NASCAR will introduce a new aero package for next month’s NASCAR Sprint Cup race at Kentucky Speedway, series officials announced Tuesday.
The move comes after concerns raised by drivers about the racing this season and ability to pass. This also comes a little more than a month after a NASCAR official suggested next year’s rules package could be the same as this season’s package.
NASCAR will reduce downforce on cars by cutting the rear spoiler and making other changes. The spoiler has been reduced to 3.5 inches. There will be a 25-inch radiator pan, and the splitter will have 1 3/4 inch less overhang. The tires will have more grip, but these will not be tires specifically built for this package because there isn’t enough time to do so.
“We care committed to putting on the best racing on the track,” said Steve O’Donnell, NASCAR executive vice president and chief operation officer. “The work won’t stop with this announcement.”
O’Donnell said additional changes could be made for the Kentucky race.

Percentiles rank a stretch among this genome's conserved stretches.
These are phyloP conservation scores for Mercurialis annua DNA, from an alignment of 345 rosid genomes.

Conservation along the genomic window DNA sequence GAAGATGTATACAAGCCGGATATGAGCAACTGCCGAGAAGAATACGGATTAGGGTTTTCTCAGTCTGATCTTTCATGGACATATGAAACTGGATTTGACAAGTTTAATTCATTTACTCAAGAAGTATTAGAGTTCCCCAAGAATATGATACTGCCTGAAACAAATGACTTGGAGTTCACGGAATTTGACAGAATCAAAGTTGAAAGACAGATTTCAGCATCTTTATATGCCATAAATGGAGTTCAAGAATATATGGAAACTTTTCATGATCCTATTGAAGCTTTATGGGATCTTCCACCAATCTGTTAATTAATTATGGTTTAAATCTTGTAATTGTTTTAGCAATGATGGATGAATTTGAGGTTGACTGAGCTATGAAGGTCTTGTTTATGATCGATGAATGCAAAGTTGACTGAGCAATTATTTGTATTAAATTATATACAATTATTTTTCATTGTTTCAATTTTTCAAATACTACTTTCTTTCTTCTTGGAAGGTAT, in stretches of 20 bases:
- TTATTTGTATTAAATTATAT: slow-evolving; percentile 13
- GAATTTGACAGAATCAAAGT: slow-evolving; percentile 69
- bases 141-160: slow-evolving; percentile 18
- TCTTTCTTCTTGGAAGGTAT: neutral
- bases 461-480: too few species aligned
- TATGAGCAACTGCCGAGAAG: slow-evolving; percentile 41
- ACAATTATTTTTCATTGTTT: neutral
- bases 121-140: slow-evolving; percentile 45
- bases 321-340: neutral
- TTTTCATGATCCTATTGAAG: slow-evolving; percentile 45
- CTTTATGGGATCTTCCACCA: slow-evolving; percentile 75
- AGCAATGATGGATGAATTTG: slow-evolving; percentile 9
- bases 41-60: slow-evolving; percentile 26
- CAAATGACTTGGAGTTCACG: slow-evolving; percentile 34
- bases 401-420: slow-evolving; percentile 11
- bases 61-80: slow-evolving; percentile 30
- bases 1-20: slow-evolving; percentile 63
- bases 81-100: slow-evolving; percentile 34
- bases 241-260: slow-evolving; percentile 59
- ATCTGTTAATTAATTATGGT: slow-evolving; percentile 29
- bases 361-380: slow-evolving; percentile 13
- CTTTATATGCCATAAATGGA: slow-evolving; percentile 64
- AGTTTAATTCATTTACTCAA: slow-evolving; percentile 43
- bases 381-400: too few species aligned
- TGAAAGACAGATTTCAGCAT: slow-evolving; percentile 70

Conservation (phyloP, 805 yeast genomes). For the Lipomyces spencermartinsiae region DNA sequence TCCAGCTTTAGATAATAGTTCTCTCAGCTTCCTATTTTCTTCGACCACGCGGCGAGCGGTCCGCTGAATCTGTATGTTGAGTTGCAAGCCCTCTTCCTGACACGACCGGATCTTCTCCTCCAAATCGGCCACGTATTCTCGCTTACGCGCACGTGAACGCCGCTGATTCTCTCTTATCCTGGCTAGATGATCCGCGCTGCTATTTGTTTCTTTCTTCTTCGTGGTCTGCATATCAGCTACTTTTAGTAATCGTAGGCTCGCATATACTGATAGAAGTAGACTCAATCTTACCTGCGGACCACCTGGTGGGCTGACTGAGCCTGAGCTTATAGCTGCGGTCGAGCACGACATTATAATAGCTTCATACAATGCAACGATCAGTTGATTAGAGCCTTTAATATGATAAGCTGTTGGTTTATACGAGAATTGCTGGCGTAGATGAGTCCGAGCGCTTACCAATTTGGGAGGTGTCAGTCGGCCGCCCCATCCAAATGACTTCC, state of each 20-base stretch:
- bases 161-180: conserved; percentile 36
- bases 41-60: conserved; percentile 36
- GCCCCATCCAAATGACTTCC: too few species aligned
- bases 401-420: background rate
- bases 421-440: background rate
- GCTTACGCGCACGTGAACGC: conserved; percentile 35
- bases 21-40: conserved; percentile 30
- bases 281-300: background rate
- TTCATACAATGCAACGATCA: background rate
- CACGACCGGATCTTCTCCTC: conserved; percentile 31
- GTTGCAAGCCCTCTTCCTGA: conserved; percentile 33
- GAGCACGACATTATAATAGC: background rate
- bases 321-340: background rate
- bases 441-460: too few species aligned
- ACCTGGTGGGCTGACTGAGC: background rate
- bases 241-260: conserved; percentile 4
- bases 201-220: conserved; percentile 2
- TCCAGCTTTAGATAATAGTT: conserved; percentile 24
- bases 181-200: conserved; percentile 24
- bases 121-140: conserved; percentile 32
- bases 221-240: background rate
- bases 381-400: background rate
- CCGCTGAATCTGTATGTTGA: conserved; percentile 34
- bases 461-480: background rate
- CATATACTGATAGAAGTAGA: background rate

The rules are intended to improve passing. Lead changes have declined in 12 of the first 15 races this season compared to races at those tracks last year. Only Texas (11 more lead changes this year compared to last), Atlanta (seven more) and Bristol (one more) have seen an increase in the number of lead changes compared to last year.
“We certainly want to see more lead changes on the race track,” O’Donnell said. “We’ll evaluate not only that but a number of different factors coming out of Kentucky and seeing what we can learn and potentially implement down the road.”
To accommodate teams, NASCAR will give teams a four-hour practice session July 8. Cup teams will not return to the track until July 10 (Xfinity and Camping World Truck teams will be on the track July 9). The Cup series races July 11 at Kentucky on NBCSN.
The rule change – for now – is only Kentucky Speedway, although they could be used again if things go well.
“Any options are on the table coming out of Kentucky,” O’Donnell said.
He noted that teams have data from simulation and testing on this package.
“We’ve had an extensive testing plan with the industry over the last 18 months,” O’Donnell said. “We feel confident and we wouldn’t implement this if we didn’t feel confident as an industry to implement it at Kentucky.”
O’Donnell said drivers, teams and manufacturers were consulted before the changes.
“There are some drivers who are very vocal of wanting to pursue this angle,” O’Donnell said. “There are some who actually like a very different rules package. I would say all are aligned in terms of the package that we’re heading into for Kentucky.
“We believe we can deliver a race at Kentucky that the industry will all be proud of.”